This AngularJS tutorial will cover:

* Generating a bare bones AngularJS app with Yeoman

* Using Grunt to speed up development and help perform repetitive tasks

* Using Bower to add third party plugins/frameworks

* Making minor changes to your AngularJS app


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Incredibly convenient testing of front-end Javascript with Node.js

Incredibly convenient testing of front-end Javascript with Node.js | Development on Various Platforms | Scoop.it

You do have automated testing for your front-end Javascript application / library / framework don’t you? And tests work equally well at console, browsers and Travis aren’t they? And you run them in every possible browser on each release (or even push) right? If the answer is no, you might be doing it wrong. Let’s see if we can do something about it!

This article briefly describes a little piece of theory behind testing of standalone front-end projects, issues that you are likely to meet and the solution I came up with.

When it comes to testing, the first question is — which framework are we going to use? There are numerous articles on the Internet that describe pros and cons of those.

I personally prefer Jasmine and Mocha (coupled with CoffeeScript and Chai they feel so much like RSpec). But it’s only a matter of taste in fact. Their capabilities are more or less equal.

Let’s say we have a framework. Then we can manually create HTML file, include JS we want to test, open it in a browser and, well, test. It’s certainly a kind of automatic testing already but still so far away from something reasonable. And the first thing to think about is Continuous Integration. You can only run such tests manually and see the results with your eyes. No “on-commit runs”, no Travis integration. Sadness.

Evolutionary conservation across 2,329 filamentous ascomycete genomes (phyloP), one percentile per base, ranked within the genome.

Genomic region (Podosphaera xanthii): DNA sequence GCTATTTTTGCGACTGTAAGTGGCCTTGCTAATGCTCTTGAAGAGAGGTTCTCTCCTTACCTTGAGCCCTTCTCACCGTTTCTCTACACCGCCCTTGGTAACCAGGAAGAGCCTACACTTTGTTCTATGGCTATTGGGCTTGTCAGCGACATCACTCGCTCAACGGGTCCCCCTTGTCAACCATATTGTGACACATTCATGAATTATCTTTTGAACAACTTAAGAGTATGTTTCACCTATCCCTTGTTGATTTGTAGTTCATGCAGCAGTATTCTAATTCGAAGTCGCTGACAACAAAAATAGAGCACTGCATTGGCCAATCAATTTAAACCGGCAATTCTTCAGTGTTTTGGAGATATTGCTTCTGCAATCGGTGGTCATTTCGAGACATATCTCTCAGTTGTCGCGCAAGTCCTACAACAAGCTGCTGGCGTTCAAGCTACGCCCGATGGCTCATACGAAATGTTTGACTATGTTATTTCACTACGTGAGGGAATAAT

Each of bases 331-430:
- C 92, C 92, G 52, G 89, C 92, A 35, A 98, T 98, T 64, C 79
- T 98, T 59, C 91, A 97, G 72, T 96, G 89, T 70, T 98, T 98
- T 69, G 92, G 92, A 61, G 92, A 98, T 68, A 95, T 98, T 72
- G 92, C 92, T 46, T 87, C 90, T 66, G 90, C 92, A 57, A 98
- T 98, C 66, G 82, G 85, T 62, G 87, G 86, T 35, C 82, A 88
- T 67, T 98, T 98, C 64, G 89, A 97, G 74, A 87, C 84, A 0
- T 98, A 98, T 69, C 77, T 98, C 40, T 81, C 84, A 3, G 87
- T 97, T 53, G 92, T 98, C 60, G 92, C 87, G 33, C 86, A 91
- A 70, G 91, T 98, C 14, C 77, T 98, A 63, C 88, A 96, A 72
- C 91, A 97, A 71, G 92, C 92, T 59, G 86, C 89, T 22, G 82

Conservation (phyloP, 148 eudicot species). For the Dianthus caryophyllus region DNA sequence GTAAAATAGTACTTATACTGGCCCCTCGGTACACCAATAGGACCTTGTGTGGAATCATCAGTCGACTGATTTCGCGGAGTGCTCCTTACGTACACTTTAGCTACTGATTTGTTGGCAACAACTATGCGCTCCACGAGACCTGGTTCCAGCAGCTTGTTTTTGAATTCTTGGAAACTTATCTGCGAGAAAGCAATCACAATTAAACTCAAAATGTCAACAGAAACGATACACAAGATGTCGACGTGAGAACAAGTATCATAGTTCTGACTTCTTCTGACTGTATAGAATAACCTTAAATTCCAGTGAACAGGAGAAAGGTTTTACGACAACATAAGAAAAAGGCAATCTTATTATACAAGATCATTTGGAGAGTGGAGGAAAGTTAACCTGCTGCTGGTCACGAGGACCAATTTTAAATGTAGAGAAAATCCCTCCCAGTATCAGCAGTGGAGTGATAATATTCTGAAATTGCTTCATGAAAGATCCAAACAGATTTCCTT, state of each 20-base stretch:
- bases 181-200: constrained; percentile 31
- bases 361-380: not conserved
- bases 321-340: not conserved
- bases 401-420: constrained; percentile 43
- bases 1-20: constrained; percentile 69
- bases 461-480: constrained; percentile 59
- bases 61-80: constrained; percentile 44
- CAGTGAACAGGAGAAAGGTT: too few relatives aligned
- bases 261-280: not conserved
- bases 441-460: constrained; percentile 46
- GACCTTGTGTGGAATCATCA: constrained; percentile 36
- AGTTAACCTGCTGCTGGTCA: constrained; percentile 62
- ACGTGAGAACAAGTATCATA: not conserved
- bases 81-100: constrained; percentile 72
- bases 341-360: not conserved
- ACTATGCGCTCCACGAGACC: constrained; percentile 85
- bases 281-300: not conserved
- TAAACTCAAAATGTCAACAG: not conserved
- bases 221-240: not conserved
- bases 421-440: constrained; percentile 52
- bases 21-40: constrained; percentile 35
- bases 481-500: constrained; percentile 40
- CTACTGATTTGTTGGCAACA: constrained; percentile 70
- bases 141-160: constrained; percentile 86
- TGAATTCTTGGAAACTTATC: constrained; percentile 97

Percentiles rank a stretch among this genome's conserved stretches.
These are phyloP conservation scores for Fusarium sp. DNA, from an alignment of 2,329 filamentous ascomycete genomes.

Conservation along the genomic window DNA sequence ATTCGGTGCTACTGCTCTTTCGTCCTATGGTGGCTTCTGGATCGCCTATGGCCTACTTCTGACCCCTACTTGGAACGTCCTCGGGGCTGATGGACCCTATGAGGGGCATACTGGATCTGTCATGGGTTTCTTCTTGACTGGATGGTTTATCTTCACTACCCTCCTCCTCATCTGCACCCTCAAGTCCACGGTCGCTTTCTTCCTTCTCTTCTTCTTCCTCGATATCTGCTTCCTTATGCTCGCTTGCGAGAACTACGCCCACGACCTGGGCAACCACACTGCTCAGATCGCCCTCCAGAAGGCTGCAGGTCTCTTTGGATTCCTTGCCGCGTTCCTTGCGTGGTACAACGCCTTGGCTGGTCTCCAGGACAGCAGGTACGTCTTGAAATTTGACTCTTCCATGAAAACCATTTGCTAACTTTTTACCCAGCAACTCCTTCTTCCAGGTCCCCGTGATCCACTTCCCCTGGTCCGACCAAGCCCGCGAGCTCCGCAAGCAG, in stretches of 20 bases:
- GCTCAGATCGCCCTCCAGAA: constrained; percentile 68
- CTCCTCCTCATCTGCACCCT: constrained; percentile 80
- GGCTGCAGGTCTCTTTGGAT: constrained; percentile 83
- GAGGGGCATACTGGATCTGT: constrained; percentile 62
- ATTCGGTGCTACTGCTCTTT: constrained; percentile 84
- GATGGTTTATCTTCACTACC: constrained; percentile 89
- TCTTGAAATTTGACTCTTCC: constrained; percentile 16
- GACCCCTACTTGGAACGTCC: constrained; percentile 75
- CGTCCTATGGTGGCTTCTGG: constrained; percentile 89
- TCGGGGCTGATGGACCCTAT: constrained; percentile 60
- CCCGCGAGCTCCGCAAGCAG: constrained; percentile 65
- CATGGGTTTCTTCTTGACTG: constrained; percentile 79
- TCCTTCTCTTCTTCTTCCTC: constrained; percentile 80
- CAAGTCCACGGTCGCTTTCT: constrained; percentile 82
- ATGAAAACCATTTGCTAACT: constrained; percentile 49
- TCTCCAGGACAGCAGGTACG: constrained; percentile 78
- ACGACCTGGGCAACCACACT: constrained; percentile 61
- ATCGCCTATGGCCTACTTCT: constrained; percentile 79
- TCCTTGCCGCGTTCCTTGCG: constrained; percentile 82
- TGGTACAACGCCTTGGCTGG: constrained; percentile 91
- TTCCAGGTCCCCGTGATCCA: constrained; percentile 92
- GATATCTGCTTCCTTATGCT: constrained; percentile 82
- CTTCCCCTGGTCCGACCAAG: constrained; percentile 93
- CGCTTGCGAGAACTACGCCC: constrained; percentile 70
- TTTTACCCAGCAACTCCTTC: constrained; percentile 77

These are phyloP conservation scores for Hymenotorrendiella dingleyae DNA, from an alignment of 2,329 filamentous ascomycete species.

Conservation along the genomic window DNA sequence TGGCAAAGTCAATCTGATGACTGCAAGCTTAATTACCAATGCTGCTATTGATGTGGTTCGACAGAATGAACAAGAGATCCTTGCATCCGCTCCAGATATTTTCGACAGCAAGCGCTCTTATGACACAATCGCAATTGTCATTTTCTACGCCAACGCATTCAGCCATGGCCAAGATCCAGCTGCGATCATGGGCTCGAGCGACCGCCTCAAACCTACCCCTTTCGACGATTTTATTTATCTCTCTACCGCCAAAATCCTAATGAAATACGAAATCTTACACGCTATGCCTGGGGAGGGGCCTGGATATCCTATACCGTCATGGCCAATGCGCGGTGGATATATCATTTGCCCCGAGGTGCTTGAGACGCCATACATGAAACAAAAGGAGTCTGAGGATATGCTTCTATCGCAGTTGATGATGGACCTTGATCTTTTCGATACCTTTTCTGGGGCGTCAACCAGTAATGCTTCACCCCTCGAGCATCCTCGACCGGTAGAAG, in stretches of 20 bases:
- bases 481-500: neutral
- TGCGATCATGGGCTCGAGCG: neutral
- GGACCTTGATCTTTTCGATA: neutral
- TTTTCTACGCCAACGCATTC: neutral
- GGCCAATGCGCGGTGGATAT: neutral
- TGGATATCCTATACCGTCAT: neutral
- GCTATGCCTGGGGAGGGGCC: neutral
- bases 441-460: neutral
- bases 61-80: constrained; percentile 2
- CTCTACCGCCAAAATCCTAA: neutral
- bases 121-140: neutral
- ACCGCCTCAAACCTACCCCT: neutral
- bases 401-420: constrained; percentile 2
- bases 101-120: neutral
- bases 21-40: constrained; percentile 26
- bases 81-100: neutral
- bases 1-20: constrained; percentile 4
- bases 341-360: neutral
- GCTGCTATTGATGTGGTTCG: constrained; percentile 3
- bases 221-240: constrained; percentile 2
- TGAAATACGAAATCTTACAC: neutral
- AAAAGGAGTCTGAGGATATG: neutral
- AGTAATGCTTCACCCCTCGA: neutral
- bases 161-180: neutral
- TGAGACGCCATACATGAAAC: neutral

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Yeoman, Express and AngularJS

Yeoman, Express and AngularJS | Development on Various Platforms | Scoop.it

I already used yeoman for AngularJS applications: now I want to build a NodeJS/Express application powered by AngularJS with all the goodies provided by yeoman.

And... before searching for and trying an existing express-angularjs yeoman generators I'd like to do it by hand, just for fun and for diving into NodeJS/grunt & co.

AngularJS setup with yoExpress initializationExpress integration with AngularJSFix grunt buildGrunt server and livereload



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Building Apps With the Yeoman Workflow

Building Apps With the Yeoman Workflow | Development on Various Platforms | Scoop.it

What Is Yeoman? Trick question. It's not a thing. It's this guy: Basically, he wears a top hat, lives in your computer, and waits for you to create. As an example, scaffolding a web application would look something like this: ...